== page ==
Doctors told Tammy Passamonte she would never walk again

September 23, 2021

Written By: Michelle Pawelski

Posted In: Elevate Magazine

Positive, Positive, Positive – Executive Housekeeper Tammy Passamonte has the words written on the white board outside her office in the Rushmore Plaza Holiday Inn and encourages her staff every day to live by them. She personally knows the power of being positive. The 54-year-old cruises through the hotel overseeing the cleaning of all 205 rooms, logging thousands of steps daily. No one would guess that nearly 30 years ago doctors told Tammy she would never walk again. 

At age 26, Tammy took a fall down some stairs sending her to the chiropractor to get adjusted. “[The chiropractor] told me I needed to lay flat for three days, but on the second day I couldn’t use my limbs and couldn’t speak; I was slurring. They took me to the hospital and that’s when they figured out what was going on with me.” Doctors diagnosed Tammy with myasthenia gravis, a form of muscular dystrophy, and said she would be wheelchair bound for the rest of her life. 

Tammy, however, had other plans. “I said ‘watch me.’” She was a single mother with two young kids and was going to prove the doctors wrong—even refusing to use a wheelchair to leave the hospital. “It was hard, but I was very determined, especially to be able to provide for my children.” Tammy taught herself how to use her muscles again. “I used to teach aerobics when I was younger, so I used the band to try to get strength back in my legs and arms—things I could do sitting on the floor.” With the help of her kids, she went from crutches to a walker and then to a cane. When she turned 30, she was walking on her own. “I really think it is mind over matter,” she said. “If you are always thinking you are sick, you are going to be sick.” 

While she fought to walk again, and is likely the fastest walker at work, Tammy deals with her disease daily. “I get a burning sensation through my whole body. I get cramps. My muscles get very fatigued, and my legs give out on me a lot, but I’ve learned to go with it. I relax myself if I fall, so I don’t break anything.” She also has flare ups where she again loses use of her legs and her speech. However, she goes back to the bands and works her way back just like she did decades before. 

For six years, Tammy has worked for the Rushmore Plaza Holiday Inn moving her way up to executive housekeeper, a physically demanding position. However, Tammy takes it all in stride. She wakes up early and arrives at work to prepare, mentally and physically, for her day. She knows her body and how much it can take. “I can do what everyone else does; I just can’t do it as long.”  She also credits her company for working with her and being understanding of her disability. “These are amazing people to work for. They saw my potential and kept moving me up. They are very understanding with everything.” Tammy said a common cold that will take someone two or three days to recover from may take her 10. “I don’t have that fighting immune system, so it takes me longer and everyone at work is so understanding about that.”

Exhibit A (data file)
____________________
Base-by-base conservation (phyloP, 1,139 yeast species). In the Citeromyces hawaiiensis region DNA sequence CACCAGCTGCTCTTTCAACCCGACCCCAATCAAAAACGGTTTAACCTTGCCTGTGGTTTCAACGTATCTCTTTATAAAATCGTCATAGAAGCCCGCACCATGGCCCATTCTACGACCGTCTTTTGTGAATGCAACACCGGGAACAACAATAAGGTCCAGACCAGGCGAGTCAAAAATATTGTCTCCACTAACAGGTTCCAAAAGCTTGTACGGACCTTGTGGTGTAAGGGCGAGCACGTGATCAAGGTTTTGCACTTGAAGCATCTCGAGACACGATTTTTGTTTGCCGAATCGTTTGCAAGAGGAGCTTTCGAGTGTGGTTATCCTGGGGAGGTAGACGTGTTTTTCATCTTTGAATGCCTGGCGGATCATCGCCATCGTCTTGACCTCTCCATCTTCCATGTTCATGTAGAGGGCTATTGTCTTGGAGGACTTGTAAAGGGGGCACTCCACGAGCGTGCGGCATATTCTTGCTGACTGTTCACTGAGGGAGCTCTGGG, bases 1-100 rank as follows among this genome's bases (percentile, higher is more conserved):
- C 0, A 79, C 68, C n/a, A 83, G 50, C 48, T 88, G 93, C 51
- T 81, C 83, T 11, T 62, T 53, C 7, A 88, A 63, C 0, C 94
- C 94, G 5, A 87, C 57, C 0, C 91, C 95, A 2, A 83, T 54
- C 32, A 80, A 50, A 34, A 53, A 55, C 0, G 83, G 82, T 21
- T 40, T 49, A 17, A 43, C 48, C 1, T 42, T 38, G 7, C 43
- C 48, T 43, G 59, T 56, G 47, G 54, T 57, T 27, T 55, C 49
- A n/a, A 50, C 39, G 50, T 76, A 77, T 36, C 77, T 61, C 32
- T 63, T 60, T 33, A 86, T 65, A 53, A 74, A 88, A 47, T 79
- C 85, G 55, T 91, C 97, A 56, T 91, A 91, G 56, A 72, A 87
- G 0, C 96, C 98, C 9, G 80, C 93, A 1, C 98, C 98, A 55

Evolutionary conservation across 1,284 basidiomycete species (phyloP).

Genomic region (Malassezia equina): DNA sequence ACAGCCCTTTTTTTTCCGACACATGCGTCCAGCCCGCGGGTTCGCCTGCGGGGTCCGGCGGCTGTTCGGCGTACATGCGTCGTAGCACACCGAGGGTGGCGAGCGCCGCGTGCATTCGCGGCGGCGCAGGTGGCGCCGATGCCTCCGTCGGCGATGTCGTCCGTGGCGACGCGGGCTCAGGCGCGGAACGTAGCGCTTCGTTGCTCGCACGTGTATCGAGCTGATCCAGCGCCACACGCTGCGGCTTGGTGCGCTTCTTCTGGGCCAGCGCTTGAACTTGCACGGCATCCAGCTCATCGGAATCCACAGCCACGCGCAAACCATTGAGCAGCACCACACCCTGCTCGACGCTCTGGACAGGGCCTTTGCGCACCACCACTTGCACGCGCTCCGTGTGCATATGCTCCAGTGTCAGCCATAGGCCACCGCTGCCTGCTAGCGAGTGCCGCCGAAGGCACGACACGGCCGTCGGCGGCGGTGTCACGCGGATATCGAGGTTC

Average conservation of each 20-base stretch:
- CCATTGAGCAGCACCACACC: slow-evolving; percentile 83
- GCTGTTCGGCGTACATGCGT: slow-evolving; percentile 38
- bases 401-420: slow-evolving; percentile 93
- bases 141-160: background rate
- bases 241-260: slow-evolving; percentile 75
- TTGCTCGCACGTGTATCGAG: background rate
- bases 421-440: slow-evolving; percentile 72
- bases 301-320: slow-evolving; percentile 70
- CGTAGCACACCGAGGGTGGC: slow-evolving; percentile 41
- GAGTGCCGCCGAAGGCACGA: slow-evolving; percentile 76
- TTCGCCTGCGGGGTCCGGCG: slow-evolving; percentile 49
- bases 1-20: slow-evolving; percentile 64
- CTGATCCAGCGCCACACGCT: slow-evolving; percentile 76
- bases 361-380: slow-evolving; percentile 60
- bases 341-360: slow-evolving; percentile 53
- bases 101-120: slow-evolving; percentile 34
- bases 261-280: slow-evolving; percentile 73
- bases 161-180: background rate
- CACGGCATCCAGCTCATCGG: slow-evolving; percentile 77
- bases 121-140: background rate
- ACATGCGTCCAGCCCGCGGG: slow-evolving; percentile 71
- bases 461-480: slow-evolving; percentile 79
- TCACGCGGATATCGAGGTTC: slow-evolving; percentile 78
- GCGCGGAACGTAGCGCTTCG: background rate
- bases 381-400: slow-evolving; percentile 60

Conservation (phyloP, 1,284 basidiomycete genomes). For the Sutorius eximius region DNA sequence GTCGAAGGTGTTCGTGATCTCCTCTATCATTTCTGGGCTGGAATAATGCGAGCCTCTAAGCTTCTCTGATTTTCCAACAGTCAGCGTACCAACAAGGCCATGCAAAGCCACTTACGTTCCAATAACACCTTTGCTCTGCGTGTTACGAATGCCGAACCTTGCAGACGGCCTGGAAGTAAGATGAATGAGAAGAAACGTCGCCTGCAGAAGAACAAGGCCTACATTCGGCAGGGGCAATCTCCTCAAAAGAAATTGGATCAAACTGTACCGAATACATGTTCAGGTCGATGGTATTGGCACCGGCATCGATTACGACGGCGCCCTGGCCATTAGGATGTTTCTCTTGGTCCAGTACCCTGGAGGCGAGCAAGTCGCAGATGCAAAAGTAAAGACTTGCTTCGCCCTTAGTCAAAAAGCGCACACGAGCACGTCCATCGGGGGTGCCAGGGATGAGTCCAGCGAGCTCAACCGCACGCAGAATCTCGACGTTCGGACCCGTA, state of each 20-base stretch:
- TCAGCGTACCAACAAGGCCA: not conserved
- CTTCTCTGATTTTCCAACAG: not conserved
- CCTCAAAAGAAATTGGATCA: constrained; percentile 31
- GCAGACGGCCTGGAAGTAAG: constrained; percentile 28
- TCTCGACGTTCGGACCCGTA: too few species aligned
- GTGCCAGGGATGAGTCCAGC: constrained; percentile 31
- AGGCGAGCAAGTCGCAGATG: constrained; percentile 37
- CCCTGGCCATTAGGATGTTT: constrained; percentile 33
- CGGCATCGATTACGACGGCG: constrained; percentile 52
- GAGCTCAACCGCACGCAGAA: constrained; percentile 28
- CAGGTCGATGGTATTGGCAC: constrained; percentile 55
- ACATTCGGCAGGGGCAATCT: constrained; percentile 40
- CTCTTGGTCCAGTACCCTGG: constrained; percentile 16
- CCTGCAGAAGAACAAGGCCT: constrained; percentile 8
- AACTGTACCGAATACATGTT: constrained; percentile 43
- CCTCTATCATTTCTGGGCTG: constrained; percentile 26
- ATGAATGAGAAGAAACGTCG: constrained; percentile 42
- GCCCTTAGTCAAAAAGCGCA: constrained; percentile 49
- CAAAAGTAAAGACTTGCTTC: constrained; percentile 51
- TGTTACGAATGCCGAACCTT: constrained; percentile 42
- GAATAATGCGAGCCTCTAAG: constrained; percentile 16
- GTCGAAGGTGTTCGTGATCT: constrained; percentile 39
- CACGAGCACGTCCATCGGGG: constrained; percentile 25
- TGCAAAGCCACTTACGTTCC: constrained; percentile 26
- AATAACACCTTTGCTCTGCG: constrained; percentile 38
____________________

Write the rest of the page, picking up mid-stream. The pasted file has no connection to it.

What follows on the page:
Most employees did not even know of Tammy’s disability until she was asked at a manager retreat to reveal something about herself that no one knew. “I said I had muscular dystrophy and doctors told me I would never walk again.” Her coworkers, as with most people she tells, were astonished at her story and her vibrancy. She continues to amaze even her doctors. During her routine physicals, tests show she has no muscle strength. “They don’t understand how I am doing what I am doing.” They also continue to be astounded at how active she was before her diagnosis. Growing up in Edgemont, S.D., Tammy was a tomboy involved in nearly every sport and the first girl to play football. At the age of 8, she was even waiting tables, doing dishes, and cooking at the 24-hour restaurant owned by her mother and grandmother. “Doctors didn’t understand how I was able to be in sports as much as I was and how successful I was at it for so long,” she said. 

Doctors no longer underestimate Tammy’s determination to accomplish what she sets out to do, and Tammy now shares her secret to her success with everyone – Positivity, Positivity, Positivity.